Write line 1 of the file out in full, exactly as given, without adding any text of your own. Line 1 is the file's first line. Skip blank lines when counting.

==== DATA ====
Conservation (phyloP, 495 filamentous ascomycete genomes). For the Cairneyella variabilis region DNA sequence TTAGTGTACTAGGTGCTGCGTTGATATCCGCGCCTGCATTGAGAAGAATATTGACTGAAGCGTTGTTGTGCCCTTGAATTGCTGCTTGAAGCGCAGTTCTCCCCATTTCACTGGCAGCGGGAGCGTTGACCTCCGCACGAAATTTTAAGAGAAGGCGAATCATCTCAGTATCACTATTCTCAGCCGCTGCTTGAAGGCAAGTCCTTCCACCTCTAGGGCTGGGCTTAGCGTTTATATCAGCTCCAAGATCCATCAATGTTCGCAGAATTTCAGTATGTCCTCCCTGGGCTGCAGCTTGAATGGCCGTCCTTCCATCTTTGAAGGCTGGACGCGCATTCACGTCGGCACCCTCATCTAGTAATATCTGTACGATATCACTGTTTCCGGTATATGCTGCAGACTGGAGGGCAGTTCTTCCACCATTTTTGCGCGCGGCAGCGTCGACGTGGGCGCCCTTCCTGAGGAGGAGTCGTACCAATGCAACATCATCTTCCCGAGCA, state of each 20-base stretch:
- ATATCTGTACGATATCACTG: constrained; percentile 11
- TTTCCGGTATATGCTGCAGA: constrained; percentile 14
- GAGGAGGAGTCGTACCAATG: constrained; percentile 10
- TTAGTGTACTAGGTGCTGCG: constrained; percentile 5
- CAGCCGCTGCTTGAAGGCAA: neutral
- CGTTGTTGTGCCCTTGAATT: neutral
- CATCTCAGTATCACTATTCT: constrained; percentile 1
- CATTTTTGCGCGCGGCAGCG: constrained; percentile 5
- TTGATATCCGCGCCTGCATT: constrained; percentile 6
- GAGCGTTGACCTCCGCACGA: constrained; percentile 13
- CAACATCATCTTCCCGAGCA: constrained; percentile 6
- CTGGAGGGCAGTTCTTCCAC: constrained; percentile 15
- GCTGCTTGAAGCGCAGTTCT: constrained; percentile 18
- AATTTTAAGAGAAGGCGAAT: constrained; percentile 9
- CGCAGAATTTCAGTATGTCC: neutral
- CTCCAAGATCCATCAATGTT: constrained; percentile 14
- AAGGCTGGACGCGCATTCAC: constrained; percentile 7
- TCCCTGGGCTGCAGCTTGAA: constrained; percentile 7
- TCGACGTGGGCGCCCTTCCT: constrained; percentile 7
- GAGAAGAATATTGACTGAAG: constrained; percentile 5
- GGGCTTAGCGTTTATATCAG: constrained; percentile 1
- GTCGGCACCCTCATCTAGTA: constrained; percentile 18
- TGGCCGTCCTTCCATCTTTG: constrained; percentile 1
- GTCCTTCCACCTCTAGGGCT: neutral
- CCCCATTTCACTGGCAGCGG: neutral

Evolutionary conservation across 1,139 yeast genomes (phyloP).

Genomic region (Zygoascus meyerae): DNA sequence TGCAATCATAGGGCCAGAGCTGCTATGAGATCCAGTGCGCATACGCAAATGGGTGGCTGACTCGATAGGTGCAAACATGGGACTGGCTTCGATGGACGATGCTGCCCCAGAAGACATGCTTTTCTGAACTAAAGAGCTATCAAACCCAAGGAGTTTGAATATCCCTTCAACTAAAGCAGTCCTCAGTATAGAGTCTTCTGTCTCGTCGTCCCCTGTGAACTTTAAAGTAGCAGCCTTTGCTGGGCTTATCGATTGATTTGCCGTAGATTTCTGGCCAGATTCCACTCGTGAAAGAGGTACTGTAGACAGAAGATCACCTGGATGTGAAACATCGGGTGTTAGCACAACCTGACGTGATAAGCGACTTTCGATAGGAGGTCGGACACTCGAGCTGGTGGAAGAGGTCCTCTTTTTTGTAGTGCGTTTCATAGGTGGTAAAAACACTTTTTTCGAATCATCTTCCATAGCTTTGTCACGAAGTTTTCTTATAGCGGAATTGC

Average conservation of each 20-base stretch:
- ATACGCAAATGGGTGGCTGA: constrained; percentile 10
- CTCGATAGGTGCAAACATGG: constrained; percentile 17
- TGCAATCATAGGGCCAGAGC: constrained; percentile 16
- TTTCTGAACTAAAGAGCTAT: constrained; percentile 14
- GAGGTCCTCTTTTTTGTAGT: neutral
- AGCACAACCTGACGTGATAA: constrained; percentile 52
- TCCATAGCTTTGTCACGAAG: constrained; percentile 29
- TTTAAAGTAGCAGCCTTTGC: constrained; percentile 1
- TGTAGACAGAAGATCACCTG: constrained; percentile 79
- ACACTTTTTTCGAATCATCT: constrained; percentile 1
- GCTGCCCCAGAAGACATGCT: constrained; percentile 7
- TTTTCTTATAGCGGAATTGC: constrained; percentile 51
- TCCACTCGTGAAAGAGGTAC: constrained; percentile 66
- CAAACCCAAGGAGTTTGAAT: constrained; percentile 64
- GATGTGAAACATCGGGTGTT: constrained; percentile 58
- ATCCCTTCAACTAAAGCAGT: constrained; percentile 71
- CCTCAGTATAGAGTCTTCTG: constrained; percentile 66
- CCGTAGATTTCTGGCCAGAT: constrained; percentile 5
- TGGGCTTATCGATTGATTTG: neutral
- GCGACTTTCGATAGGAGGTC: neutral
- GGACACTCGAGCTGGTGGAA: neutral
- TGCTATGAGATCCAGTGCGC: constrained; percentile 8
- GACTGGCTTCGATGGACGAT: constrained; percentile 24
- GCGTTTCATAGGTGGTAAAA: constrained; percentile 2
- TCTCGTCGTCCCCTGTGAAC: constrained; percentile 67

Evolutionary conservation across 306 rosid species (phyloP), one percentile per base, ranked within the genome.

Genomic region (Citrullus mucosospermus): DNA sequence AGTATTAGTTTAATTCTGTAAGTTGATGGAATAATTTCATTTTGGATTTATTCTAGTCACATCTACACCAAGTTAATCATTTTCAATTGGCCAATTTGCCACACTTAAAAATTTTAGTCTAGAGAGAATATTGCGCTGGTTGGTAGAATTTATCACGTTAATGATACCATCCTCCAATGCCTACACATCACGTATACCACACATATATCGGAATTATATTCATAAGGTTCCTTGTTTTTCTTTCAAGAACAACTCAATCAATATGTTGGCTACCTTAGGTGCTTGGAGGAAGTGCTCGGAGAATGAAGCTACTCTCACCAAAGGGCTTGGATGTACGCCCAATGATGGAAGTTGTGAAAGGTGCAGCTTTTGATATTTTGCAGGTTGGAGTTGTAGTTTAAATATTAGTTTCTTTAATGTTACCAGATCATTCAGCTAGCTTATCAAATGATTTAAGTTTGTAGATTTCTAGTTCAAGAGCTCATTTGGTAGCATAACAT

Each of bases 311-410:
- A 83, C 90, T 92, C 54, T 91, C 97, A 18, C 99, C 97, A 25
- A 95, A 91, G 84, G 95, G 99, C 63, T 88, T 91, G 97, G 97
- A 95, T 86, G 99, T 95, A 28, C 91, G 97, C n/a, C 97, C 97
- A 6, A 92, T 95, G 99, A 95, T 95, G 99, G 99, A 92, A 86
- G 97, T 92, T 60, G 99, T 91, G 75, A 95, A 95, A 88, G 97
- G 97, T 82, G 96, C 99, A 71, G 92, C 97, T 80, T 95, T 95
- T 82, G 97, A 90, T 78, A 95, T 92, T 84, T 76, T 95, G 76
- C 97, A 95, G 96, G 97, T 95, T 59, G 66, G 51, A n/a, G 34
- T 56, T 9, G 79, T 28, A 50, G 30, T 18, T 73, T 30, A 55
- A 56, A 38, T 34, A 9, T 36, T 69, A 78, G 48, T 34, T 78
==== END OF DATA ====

Conservation (phyloP, 495 filamentous ascomycete genomes). For the Cairneyella variabilis region DNA sequence TTAGTGTACTAGGTGCTGCGTTGATATCCGCGCCTGCATTGAGAAGAATATTGACTGAAGCGTTGTTGTGCCCTTGAATTGCTGCTTGAAGCGCAGTTCTCCCCATTTCACTGGCAGCGGGAGCGTTGACCTCCGCACGAAATTTTAAGAGAAGGCGAATCATCTCAGTATCACTATTCTCAGCCGCTGCTTGAAGGCAAGTCCTTCCACCTCTAGGGCTGGGCTTAGCGTTTATATCAGCTCCAAGATCCATCAATGTTCGCAGAATTTCAGTATGTCCTCCCTGGGCTGCAGCTTGAATGGCCGTCCTTCCATCTTTGAAGGCTGGACGCGCATTCACGTCGGCACCCTCATCTAGTAATATCTGTACGATATCACTGTTTCCGGTATATGCTGCAGACTGGAGGGCAGTTCTTCCACCATTTTTGCGCGCGGCAGCGTCGACGTGGGCGCCCTTCCTGAGGAGGAGTCGTACCAATGCAACATCATCTTCCCGAGCA, state of each 20-base stretch: